Dig out your library card, if you can find it, because it’s almost the end of National Library Week in the United States. American libraries hold the country’s vast store of knowledge, but in many cases, the library itself is a part of history. Here are five amazing libraries worth celebrating this week besides the one in your neighborhood.
1. Geisel Library at the University of California, San Diego: Recognize the name but can’t remember why? Geisel is the real last name of Dr. Seuss. In 1995, the university changed the name of the uninspiring University Library Building to the Geisel Library to honor Theodor Seuss Geisel and his wife, Audrey, who lived nearby and often donated to the school’s library system. Built in 1970 and designed by William L. Pereira & Associates, the Geisel Library’s striking design can’t help but bring to mind images of UFOs and alien worlds.
The structure is built out of raw concrete in the brutalist style, which was sweeping the modern architecture movement at the time. Loathed by many, the imposing style nearly went the way of the dodo in the 1990s and 2000s as hundreds of brutalist buildings were demolished, but it has seen a resurgence in popularity in recent years. Luckily, the Geisel Library was not one of the brutalist works to succumb to demolition.
2. Stephen A. Schwarzman Building of the New York Public Library: The main branch building of the NYPL is a sight to see. Located in the heart of the city, just steps from Grand Central Terminal and Times Square at Fifth Avenue and 42nd Street, the Schwarzman building opened in 1911 in a very different New York. It actually predates the modern Grand Central Terminal by two years and in many ways resembles it. Its most striking feature is the Rose Main Reading Room, a massive space with a 52-foot-high ceiling beautifully decorated with paintings and plaster molding. More than 2.3 million people visit the library each year.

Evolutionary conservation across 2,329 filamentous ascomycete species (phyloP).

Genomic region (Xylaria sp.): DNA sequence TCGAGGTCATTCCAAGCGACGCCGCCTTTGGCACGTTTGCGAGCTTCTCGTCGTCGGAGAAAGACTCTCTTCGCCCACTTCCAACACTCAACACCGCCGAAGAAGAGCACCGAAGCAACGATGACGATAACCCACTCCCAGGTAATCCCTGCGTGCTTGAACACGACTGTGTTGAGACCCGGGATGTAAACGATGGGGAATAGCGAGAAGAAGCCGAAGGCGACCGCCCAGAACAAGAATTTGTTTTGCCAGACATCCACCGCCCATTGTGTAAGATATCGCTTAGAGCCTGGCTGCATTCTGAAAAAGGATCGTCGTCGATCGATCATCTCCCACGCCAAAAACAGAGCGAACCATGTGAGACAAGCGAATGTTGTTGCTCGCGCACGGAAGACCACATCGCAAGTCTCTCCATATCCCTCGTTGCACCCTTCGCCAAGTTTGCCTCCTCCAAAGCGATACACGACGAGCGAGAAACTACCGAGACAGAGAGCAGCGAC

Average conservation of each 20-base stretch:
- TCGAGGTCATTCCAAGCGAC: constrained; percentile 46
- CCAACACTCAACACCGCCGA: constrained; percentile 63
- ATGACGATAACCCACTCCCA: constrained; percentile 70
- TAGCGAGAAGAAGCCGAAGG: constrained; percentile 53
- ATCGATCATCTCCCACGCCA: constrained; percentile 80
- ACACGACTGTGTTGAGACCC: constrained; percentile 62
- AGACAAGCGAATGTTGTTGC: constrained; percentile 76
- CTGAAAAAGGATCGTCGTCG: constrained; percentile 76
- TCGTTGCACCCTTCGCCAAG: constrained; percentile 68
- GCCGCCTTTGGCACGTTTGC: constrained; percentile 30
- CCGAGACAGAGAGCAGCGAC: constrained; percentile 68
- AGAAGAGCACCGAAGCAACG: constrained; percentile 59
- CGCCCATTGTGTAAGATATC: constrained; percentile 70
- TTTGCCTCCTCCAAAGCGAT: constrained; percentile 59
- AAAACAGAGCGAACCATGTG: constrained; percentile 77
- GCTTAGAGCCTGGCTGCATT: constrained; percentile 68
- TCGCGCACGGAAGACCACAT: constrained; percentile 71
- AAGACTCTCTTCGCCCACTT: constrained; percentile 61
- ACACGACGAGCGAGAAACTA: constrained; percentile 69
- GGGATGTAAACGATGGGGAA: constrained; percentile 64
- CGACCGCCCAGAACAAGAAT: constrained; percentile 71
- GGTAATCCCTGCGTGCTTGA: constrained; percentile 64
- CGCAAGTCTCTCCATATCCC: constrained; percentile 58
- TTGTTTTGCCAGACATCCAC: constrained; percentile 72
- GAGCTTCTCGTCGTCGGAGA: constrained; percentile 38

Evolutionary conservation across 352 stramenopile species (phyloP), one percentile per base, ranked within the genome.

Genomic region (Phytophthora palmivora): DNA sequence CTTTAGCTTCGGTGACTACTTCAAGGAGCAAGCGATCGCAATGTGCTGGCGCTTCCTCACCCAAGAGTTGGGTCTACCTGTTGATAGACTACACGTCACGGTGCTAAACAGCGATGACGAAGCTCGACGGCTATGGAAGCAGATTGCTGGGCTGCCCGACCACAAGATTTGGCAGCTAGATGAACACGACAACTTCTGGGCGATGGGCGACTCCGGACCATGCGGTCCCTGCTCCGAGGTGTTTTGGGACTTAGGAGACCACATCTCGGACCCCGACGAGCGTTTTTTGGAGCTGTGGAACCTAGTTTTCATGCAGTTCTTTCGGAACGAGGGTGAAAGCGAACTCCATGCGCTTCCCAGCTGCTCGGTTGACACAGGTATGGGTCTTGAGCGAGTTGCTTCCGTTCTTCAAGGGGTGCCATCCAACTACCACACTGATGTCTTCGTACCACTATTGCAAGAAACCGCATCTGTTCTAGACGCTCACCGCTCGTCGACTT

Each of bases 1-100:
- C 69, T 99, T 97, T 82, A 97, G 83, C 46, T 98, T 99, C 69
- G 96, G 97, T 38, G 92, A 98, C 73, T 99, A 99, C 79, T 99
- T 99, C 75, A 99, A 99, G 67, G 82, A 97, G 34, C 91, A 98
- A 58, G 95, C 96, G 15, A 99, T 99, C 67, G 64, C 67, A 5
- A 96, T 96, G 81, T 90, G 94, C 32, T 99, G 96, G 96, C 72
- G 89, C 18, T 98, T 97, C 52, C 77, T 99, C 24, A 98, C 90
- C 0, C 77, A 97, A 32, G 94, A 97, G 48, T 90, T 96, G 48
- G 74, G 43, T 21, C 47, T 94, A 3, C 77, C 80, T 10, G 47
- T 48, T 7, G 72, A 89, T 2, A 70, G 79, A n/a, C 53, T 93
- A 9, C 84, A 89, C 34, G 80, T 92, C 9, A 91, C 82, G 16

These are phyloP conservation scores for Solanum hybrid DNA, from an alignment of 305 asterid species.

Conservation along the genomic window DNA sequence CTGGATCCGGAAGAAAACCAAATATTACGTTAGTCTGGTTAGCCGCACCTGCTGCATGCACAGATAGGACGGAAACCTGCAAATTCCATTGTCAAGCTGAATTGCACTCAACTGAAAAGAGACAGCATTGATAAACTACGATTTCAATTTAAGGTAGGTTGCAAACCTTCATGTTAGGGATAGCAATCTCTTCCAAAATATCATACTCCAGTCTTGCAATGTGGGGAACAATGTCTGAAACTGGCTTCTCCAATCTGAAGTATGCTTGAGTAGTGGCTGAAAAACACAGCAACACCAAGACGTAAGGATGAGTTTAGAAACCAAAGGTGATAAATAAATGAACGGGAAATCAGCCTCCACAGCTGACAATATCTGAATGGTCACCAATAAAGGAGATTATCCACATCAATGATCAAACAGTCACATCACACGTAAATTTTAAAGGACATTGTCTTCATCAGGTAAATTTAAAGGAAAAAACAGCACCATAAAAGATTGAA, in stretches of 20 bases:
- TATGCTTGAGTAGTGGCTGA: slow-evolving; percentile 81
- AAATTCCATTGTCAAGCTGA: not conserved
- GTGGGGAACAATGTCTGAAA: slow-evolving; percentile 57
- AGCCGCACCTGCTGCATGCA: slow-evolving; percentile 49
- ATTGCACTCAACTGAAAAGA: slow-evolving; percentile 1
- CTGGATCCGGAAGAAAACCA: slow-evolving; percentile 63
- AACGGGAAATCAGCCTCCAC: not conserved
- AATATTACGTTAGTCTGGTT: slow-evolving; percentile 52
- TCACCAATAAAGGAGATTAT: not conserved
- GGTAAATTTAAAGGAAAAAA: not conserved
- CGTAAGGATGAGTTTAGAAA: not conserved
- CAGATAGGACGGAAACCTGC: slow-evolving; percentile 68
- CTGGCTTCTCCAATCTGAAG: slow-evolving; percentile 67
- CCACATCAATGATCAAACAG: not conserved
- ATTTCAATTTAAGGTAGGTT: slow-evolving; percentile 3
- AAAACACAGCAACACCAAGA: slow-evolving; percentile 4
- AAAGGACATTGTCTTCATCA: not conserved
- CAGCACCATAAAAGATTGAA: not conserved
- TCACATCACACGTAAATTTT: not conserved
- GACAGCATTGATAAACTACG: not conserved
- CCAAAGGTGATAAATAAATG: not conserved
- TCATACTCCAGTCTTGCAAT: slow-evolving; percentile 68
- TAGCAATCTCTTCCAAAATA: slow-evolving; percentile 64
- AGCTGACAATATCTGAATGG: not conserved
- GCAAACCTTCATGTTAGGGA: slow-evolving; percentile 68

3. Armstrong Browning Library, Baylor University: Named after Dr. A.J. Armstrong and the poets whose works he donated to the university, Robert Browning and Elizabeth Barrett Browning, the Baylor University library houses an immense collection of fine art. It also has 62 stained glass windows, most of which depict aspects of the Brownings’ work. It is one of the largest collections of secular stained glass in the world. See photos via the Browning Library's official website.
4. The Texas library born of an abandoned Walmart: The biggest single-floor library in the country wasn’t designed as one; it began life as a big-box Walmart. The architecture firm Meyer, Scherer & Rockcastle submitted a proposal in a 2012 competition to radically redesign the Walmart as a massive, 123,000-square-foot library to serve the community. The firm's entry won, and soon after, workers began stripping the Walmart's interior and constructing a multimedia-equipped modern library with striking interior architectural details.
5. The oldest library in the U.S.? A list of great American libraries isn’t complete without the oldest, but there’s considerable disagreement over which library deserves the term and how exactly to define “the oldest library in the country,” as the Sturgis Library of Barnstable, Massachusetts, points out in this post. Is it the oldest building continuously used as a library? Does a library have to lend its books? Does it have to be public?
What we do know is that one of the earliest libraries in the U.S. was founded when, in 1638, John Harvard donated his collection to a Cambridge, Massachusetts, university that would later bear his name. The Harvard Library system is now the fifth-largest in the country. Benjamin Franklin and friends founded the Library Company of Philadelphia, which offered books both for loan or for sale. One of the first public libraries was founded in Darby, Pennsylvania, in 1743 by a community of Quaker farmers.